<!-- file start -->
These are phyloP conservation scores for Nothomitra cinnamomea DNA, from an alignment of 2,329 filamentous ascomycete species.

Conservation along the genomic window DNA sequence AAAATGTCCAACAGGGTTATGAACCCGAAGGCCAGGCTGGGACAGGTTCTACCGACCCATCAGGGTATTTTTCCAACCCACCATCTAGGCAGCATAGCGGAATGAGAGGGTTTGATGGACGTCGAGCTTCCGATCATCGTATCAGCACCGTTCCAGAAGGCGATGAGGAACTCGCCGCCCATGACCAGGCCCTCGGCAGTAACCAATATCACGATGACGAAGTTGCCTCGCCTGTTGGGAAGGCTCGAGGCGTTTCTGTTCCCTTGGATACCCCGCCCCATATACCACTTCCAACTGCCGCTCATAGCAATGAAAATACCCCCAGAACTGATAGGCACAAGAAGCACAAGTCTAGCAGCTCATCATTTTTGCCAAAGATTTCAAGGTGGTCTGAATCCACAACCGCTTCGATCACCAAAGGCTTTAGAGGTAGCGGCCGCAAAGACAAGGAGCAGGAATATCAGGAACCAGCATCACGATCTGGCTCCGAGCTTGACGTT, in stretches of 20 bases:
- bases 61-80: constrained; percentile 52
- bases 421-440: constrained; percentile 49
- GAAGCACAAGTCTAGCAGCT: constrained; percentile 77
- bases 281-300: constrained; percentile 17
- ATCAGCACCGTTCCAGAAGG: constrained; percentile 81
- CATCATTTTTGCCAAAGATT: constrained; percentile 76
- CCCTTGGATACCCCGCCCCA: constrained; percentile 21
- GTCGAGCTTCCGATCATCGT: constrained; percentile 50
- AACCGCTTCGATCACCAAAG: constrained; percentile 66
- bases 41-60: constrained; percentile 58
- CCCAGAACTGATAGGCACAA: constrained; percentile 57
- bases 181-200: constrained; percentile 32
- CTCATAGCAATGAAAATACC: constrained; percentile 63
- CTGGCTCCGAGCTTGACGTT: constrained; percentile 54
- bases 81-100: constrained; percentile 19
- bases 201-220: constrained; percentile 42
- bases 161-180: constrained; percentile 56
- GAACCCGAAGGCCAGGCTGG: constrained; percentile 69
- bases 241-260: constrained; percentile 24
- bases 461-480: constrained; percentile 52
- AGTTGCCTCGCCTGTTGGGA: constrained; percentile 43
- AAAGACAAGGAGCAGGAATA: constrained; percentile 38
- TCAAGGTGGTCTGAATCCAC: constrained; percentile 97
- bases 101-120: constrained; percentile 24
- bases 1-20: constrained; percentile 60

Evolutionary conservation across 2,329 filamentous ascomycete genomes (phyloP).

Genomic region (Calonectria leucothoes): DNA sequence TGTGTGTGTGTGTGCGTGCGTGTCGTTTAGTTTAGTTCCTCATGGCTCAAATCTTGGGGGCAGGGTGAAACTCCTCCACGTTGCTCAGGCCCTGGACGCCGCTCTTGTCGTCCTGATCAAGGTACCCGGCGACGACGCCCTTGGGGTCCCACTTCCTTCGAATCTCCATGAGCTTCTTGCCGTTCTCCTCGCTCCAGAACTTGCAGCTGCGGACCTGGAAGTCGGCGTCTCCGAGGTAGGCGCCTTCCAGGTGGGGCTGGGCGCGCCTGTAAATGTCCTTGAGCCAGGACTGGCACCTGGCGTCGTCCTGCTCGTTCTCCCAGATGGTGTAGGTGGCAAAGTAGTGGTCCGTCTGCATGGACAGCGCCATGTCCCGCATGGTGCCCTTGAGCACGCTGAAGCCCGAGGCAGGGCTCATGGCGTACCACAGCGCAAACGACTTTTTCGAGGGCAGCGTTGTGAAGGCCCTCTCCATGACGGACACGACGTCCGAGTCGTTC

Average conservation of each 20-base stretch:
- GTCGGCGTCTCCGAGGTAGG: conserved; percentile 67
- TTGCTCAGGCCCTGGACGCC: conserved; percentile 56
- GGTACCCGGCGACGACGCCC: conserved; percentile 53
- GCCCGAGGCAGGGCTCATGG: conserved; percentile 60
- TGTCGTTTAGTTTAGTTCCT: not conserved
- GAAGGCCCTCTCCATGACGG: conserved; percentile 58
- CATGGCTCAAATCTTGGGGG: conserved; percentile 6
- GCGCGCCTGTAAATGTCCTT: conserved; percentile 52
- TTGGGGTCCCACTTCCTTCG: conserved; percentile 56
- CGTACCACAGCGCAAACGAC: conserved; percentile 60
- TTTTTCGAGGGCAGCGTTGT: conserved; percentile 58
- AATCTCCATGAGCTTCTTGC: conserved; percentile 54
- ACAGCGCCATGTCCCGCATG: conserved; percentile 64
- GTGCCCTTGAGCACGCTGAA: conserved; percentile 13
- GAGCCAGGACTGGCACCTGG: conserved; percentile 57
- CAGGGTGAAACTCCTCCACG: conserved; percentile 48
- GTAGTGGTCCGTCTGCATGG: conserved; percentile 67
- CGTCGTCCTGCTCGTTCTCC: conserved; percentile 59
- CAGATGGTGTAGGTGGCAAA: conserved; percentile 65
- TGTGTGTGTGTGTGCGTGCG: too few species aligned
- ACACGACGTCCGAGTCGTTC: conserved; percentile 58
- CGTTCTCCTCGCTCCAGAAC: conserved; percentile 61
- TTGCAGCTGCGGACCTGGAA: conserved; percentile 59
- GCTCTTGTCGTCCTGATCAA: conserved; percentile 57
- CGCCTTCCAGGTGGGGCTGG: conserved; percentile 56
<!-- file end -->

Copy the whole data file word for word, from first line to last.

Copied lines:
These are phyloP conservation scores for Nothomitra cinnamomea DNA, from an alignment of 2,329 filamentous ascomycete species.

Conservation along the genomic window DNA sequence AAAATGTCCAACAGGGTTATGAACCCGAAGGCCAGGCTGGGACAGGTTCTACCGACCCATCAGGGTATTTTTCCAACCCACCATCTAGGCAGCATAGCGGAATGAGAGGGTTTGATGGACGTCGAGCTTCCGATCATCGTATCAGCACCGTTCCAGAAGGCGATGAGGAACTCGCCGCCCATGACCAGGCCCTCGGCAGTAACCAATATCACGATGACGAAGTTGCCTCGCCTGTTGGGAAGGCTCGAGGCGTTTCTGTTCCCTTGGATACCCCGCCCCATATACCACTTCCAACTGCCGCTCATAGCAATGAAAATACCCCCAGAACTGATAGGCACAAGAAGCACAAGTCTAGCAGCTCATCATTTTTGCCAAAGATTTCAAGGTGGTCTGAATCCACAACCGCTTCGATCACCAAAGGCTTTAGAGGTAGCGGCCGCAAAGACAAGGAGCAGGAATATCAGGAACCAGCATCACGATCTGGCTCCGAGCTTGACGTT, in stretches of 20 bases:
- bases 61-80: constrained; percentile 52
- bases 421-440: constrained; percentile 49
- GAAGCACAAGTCTAGCAGCT: constrained; percentile 77
- bases 281-300: constrained; percentile 17
- ATCAGCACCGTTCCAGAAGG: constrained; percentile 81
- CATCATTTTTGCCAAAGATT: constrained; percentile 76
- CCCTTGGATACCCCGCCCCA: constrained; percentile 21
- GTCGAGCTTCCGATCATCGT: constrained; percentile 50
- AACCGCTTCGATCACCAAAG: constrained; percentile 66
- bases 41-60: constrained; percentile 58
- CCCAGAACTGATAGGCACAA: constrained; percentile 57
- bases 181-200: constrained; percentile 32
- CTCATAGCAATGAAAATACC: constrained; percentile 63
- CTGGCTCCGAGCTTGACGTT: constrained; percentile 54
- bases 81-100: constrained; percentile 19
- bases 201-220: constrained; percentile 42
- bases 161-180: constrained; percentile 56
- GAACCCGAAGGCCAGGCTGG: constrained; percentile 69
- bases 241-260: constrained; percentile 24
- bases 461-480: constrained; percentile 52
- AGTTGCCTCGCCTGTTGGGA: constrained; percentile 43
- AAAGACAAGGAGCAGGAATA: constrained; percentile 38
- TCAAGGTGGTCTGAATCCAC: constrained; percentile 97
- bases 101-120: constrained; percentile 24
- bases 1-20: constrained; percentile 60

Evolutionary conservation across 2,329 filamentous ascomycete genomes (phyloP).

Genomic region (Calonectria leucothoes): DNA sequence TGTGTGTGTGTGTGCGTGCGTGTCGTTTAGTTTAGTTCCTCATGGCTCAAATCTTGGGGGCAGGGTGAAACTCCTCCACGTTGCTCAGGCCCTGGACGCCGCTCTTGTCGTCCTGATCAAGGTACCCGGCGACGACGCCCTTGGGGTCCCACTTCCTTCGAATCTCCATGAGCTTCTTGCCGTTCTCCTCGCTCCAGAACTTGCAGCTGCGGACCTGGAAGTCGGCGTCTCCGAGGTAGGCGCCTTCCAGGTGGGGCTGGGCGCGCCTGTAAATGTCCTTGAGCCAGGACTGGCACCTGGCGTCGTCCTGCTCGTTCTCCCAGATGGTGTAGGTGGCAAAGTAGTGGTCCGTCTGCATGGACAGCGCCATGTCCCGCATGGTGCCCTTGAGCACGCTGAAGCCCGAGGCAGGGCTCATGGCGTACCACAGCGCAAACGACTTTTTCGAGGGCAGCGTTGTGAAGGCCCTCTCCATGACGGACACGACGTCCGAGTCGTTC

Average conservation of each 20-base stretch:
- GTCGGCGTCTCCGAGGTAGG: conserved; percentile 67
- TTGCTCAGGCCCTGGACGCC: conserved; percentile 56
- GGTACCCGGCGACGACGCCC: conserved; percentile 53
- GCCCGAGGCAGGGCTCATGG: conserved; percentile 60
- TGTCGTTTAGTTTAGTTCCT: not conserved
- GAAGGCCCTCTCCATGACGG: conserved; percentile 58
- CATGGCTCAAATCTTGGGGG: conserved; percentile 6
- GCGCGCCTGTAAATGTCCTT: conserved; percentile 52
- TTGGGGTCCCACTTCCTTCG: conserved; percentile 56
- CGTACCACAGCGCAAACGAC: conserved; percentile 60
- TTTTTCGAGGGCAGCGTTGT: conserved; percentile 58
- AATCTCCATGAGCTTCTTGC: conserved; percentile 54
- ACAGCGCCATGTCCCGCATG: conserved; percentile 64
- GTGCCCTTGAGCACGCTGAA: conserved; percentile 13
- GAGCCAGGACTGGCACCTGG: conserved; percentile 57
- CAGGGTGAAACTCCTCCACG: conserved; percentile 48
- GTAGTGGTCCGTCTGCATGG: conserved; percentile 67
- CGTCGTCCTGCTCGTTCTCC: conserved; percentile 59
- CAGATGGTGTAGGTGGCAAA: conserved; percentile 65
- TGTGTGTGTGTGTGCGTGCG: too few species aligned
- ACACGACGTCCGAGTCGTTC: conserved; percentile 58
- CGTTCTCCTCGCTCCAGAAC: conserved; percentile 61
- TTGCAGCTGCGGACCTGGAA: conserved; percentile 59
- GCTCTTGTCGTCCTGATCAA: conserved; percentile 57
- CGCCTTCCAGGTGGGGCTGG: conserved; percentile 56